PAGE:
Neighboring churches may be regarded as so many Christian families, having common sympathies and aims, desirous of promoting each other's welfare, ready to assist and advise as occasion may require, at liberty to suspend intercourse as a last resort, but not authorized to dictate measures or prescribe laws for each other. This mutual fellowship finds expression in various ways. The pastors of neighboring churches frequently exchange pulpits for a Sabbath; membership in one church is recognized as a ground of invitation to communion with others; church members changing their residence are dismissed and commended by letter to other churches which they desire to join, and thus their connection is transferred from one organization to another. The censures pronounced by a church are also respected by those in fellowship with it. Any church may call a council by letters addressed to neighboring churches, to give advice. This step is customary at the settlement and dismissal of pastors, and at the organization of a church; and a council thus convened, consisting of a pastor and a delegate from each church invited, is regarded as a representative of all the churches.
A member thinking himself aggrieved by church action has a right to demand a council, and to designate half the churches to be invited; if his request is refused, he may call an ex parte council. Such councils dissolve when their business is ended. Occasionally, councils are more permanent bodies, and are called consociations, and sometimes conventions. Such bodies, however, should not be confounded with presbyteries, from which they differ both in their structure and in their powers. A presbytery is composed of representatives from church sessions; a consociation, of delegates from the churches directly. A church may at any time withdraw from a consociation without impairing its standing. The powers of a consociation are delegated and defined by the churches, and may at any time be curtailed or withdrawn, or the body itself may be dissolved without affecting the existence of the churches connected with it. In the Congregational system the particular church is the source of all ecclesiastical power and privilege. Sometimes neighboring churches unite in conferences for religious services and for reports of benevolent operations.
Associations are in general composed of ministers, who meet for personal improvement and intercourse, and also to examine the credentials and attainments of candidates for the ministry, and recommend them to the churches. Sometimes associations include also a delegation from the churches, but without having authority in ecclesiastical matters. The general associations are organizations, made up of representatives from the local associations, meeting annually, but not infringing upon the independence of the churches. They may recommend, but cannot speak authoritatively. Occasionally larger synods or conventions have been held, as at Cambridge, Mass., in 1648, at Saybrook, Conn., in 1708, and at Albany in 1852, for the purpose of promoting harmony and unity by the preparation of a platform of church discipline and a formal confession of faith, or of inaugurating measures for the development of Christian power throughout the country. Thus Congregation-alists hold to the communion of churches, as a cardinal principle; they recognize "one holy catholic church, the communion of saints; " they believe that no organization exists for itself alone, and that all are complete in one head, which is Christ, to whose authority all are subject.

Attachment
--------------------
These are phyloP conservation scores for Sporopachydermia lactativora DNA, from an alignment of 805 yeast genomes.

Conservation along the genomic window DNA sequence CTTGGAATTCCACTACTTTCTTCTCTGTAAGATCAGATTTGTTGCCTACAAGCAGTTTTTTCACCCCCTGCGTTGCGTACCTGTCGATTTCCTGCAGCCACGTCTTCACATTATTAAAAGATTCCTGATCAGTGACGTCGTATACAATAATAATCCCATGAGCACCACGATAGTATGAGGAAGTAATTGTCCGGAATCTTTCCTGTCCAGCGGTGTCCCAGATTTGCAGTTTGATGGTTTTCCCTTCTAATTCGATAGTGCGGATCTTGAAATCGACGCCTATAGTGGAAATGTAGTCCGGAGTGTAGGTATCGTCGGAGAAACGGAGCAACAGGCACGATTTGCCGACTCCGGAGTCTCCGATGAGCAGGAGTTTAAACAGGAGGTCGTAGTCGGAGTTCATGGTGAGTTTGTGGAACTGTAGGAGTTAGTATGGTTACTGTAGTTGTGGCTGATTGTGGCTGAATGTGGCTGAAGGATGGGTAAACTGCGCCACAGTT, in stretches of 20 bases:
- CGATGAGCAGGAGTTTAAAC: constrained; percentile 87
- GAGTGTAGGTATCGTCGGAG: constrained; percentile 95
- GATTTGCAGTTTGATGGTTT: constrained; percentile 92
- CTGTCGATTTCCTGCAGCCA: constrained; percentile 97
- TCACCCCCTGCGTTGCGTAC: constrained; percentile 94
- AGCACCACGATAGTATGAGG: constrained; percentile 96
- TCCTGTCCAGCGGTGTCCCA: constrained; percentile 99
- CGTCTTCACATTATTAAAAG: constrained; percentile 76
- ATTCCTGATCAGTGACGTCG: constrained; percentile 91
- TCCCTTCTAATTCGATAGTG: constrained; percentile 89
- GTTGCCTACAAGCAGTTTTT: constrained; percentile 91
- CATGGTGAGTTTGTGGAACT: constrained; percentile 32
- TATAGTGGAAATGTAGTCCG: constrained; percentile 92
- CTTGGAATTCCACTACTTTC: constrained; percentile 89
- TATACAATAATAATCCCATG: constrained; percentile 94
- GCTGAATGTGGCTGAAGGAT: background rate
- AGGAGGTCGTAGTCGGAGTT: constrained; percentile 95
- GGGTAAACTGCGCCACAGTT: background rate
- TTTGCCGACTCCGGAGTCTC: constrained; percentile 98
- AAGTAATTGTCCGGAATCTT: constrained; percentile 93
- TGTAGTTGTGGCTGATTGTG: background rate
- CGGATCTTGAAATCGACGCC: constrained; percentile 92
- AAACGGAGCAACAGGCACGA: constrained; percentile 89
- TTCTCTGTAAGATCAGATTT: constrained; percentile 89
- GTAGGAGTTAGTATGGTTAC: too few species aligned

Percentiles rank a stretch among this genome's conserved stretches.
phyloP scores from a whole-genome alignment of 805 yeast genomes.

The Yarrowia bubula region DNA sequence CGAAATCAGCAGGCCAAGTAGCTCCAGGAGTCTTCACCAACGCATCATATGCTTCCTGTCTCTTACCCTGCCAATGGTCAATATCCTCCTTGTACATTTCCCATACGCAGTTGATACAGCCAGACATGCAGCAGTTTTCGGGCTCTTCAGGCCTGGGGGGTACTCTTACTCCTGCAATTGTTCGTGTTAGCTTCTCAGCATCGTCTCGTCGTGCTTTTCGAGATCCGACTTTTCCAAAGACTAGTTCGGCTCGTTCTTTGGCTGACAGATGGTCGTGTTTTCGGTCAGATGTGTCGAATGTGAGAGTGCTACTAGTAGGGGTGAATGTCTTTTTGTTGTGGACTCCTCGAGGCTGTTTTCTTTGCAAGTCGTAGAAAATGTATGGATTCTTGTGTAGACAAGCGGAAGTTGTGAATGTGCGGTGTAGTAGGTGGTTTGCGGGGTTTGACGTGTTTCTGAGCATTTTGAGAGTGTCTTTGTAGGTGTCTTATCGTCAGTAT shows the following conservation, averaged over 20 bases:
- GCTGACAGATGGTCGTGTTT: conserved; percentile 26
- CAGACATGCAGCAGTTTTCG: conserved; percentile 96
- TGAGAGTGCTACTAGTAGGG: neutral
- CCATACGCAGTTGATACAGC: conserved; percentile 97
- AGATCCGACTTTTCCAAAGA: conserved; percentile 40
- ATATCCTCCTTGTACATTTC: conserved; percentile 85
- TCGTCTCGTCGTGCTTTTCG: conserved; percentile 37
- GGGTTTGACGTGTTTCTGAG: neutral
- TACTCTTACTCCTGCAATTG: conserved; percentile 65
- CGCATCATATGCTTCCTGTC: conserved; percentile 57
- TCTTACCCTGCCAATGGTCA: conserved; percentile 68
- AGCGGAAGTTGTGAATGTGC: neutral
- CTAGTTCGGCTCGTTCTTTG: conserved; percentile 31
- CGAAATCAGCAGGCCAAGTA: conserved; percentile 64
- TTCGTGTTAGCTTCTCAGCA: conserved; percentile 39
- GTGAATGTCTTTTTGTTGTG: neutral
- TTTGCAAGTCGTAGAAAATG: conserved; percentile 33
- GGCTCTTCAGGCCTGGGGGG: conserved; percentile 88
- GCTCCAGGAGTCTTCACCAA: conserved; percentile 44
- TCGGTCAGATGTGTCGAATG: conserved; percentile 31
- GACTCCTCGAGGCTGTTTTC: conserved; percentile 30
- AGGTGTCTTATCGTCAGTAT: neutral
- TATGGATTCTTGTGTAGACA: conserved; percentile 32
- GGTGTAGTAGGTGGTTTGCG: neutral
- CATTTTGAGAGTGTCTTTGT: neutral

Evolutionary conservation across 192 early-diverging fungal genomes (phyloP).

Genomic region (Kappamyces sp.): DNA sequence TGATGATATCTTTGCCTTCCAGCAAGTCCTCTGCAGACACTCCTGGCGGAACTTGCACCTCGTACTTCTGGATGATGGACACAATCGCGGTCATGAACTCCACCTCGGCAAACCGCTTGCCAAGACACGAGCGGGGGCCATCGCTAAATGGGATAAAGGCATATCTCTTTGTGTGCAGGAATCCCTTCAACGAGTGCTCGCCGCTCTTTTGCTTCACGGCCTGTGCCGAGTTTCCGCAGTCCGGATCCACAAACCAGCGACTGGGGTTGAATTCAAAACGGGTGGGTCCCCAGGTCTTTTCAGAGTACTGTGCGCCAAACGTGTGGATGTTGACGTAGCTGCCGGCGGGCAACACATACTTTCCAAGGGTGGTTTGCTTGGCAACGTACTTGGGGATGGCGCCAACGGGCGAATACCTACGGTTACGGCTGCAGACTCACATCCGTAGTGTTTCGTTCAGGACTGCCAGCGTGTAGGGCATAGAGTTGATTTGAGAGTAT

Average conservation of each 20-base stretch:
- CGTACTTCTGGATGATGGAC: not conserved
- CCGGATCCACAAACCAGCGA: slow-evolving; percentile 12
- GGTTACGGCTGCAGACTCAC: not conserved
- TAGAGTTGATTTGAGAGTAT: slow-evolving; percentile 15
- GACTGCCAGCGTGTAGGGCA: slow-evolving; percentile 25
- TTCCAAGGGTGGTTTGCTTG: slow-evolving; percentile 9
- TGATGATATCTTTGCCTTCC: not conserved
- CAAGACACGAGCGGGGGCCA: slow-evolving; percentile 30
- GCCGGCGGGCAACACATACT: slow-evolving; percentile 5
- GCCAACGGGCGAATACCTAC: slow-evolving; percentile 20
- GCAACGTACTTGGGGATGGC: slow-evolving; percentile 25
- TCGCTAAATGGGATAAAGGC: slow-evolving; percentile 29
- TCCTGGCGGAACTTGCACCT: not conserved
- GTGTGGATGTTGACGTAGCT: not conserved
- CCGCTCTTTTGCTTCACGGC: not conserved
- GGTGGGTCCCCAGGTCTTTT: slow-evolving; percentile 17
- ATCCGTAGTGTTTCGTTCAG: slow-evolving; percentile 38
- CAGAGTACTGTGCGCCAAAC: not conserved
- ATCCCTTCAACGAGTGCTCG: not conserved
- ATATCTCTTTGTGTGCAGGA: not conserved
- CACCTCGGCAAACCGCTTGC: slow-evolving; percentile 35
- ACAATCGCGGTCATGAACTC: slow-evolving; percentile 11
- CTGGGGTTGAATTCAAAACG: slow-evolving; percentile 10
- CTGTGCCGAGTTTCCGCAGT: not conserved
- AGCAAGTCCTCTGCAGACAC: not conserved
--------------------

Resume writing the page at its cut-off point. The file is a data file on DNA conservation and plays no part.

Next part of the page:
They are not independent in the sense of having no fellowship with each other. " Those devout and studious men in England, who reduced to practice the conclusion that churches in modern times, like those in the apostolic age, should be quite independent of lords or commons, or of king or Caesar, and equally independent of a supposed national church unknown in the New Testament and to the early ages of ecclesiastical history, were at first called Independents; and in England the psedobaptist churches, independent of the state, and independent of any existing or imaginary church of England, have always been distinguished by that name." In America different circumstances have led to the general use of the term Congregationalists. - The doctrines taught in the Congregational churches profess to be in accordance with the Scriptures, and correspond in general with those taught in the articles of the Church of England, and with the confession and catechisms compiled by the assembly at Westminster in 1643. It is customary for each church to have a summary of tenets in which its members are agreed, and to which the assent of candidates for membership is expected.
These summaries differ in minuteness and in phraseology, and from time to time may be modified to meet prevalent forms of error, and bear testimony to the truth. Inasmuch as the inspired word of God is received as the only perfect standard of belief and rule of duty, church creeds have not usually been employed to exclude from communion the real subjects of experimental religion. They are intended to express, "not denomi-nationalism, but catholicity." Many of the churches of New England were constituted without particular creeds, and candidates for admission added to the relation of their religious experience either a confession of faith of their own composing, or an intimation of some received confession to which they adhered. Congregational churches are psedo-baptist, recognizing the right of Christian parents to present their children for baptism, which is regarded as the counterpart of circumcision and the seal of God's covenant with Abraham. While the principles of Congrega-tionalists allow them to recognize other local churches not conforming exactly to their faith and order, they do not hesitate to appeal to Scripture in support of their own customs.